South Korea Ups Its Alert Status As It Accuses The North Of Last Month's Cyber Attack

A pair of Musadan missiles are reported to be in transit to the east coast, as North Korea watchers point to Monday, the anniversary of Kim Il Sung's birth, as being a potential launch date.

Amid reports that North Korea is making preparations for a mid-range missile launch, South Korea has raised its alert to "vital threat." The rogue state's neighbour has also increased its surveillance monitoring status (alongside the U.S.) to Watchcon 2, and its police alert from "attention" to "caution."

The test launch is thought to be of a Musudan missile, also known as the Taepodong-X or Nodong B, and which has a range of around 2,000 miles. Japan is also on "high alert", with anti-missile defences deployed in Tokyo. Residents of Yokohama were in for a shock when town officials tweeted news of an incoming missile attack by mistake. The @yokohama_sagai account's 40,000 followers received a correction to "North Korea has launched a missile" 20 minutes later.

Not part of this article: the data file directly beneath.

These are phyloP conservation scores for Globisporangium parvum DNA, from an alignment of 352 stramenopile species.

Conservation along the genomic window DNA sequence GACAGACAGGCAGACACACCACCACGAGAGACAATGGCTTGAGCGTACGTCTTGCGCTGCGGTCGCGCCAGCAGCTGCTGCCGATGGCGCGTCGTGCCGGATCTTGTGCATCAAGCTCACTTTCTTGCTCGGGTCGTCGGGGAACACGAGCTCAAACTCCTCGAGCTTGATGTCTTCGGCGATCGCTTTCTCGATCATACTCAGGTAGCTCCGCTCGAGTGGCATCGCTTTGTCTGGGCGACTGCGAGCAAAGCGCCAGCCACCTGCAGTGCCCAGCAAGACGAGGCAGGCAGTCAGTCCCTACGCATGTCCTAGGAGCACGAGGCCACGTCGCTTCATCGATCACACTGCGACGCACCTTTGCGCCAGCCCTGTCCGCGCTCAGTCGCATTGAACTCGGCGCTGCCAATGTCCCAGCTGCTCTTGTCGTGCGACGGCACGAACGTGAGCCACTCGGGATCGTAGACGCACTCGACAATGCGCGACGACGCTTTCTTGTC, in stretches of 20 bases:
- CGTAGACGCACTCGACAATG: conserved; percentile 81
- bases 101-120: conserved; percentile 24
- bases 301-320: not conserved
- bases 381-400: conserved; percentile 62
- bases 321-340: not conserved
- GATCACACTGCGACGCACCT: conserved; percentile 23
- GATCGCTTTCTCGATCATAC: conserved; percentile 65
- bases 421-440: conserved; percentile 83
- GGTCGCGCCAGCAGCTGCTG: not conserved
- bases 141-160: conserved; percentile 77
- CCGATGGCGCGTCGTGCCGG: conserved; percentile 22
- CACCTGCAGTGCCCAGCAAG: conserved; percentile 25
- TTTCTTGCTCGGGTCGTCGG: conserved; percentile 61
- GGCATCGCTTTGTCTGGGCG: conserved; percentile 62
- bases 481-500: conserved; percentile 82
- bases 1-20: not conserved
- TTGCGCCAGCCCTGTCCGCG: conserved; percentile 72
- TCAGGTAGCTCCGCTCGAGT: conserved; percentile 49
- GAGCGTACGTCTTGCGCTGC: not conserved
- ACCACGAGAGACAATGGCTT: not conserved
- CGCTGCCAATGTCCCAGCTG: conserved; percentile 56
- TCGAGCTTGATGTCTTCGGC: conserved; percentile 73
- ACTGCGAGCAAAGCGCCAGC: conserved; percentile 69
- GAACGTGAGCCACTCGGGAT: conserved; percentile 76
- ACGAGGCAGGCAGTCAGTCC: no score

China has suspended tourist travel to North Korea. Commercial travel, however, is unaffected.

Seoul also this morning accused the North of being behind last month's cyber attack, which affected banks and TV stations in South Korea. Although it initially pointed the finger at Pyongyang, it retracted the allegations a few days later.

Any missile activity from Kim Jong Un's regime would be seen as being in breach of sanctions, which were imposed last month by the U.N. North Korean state news last month reported that the military had put its long-range missiles on standby,

[Image by Flickr user (stephan)]

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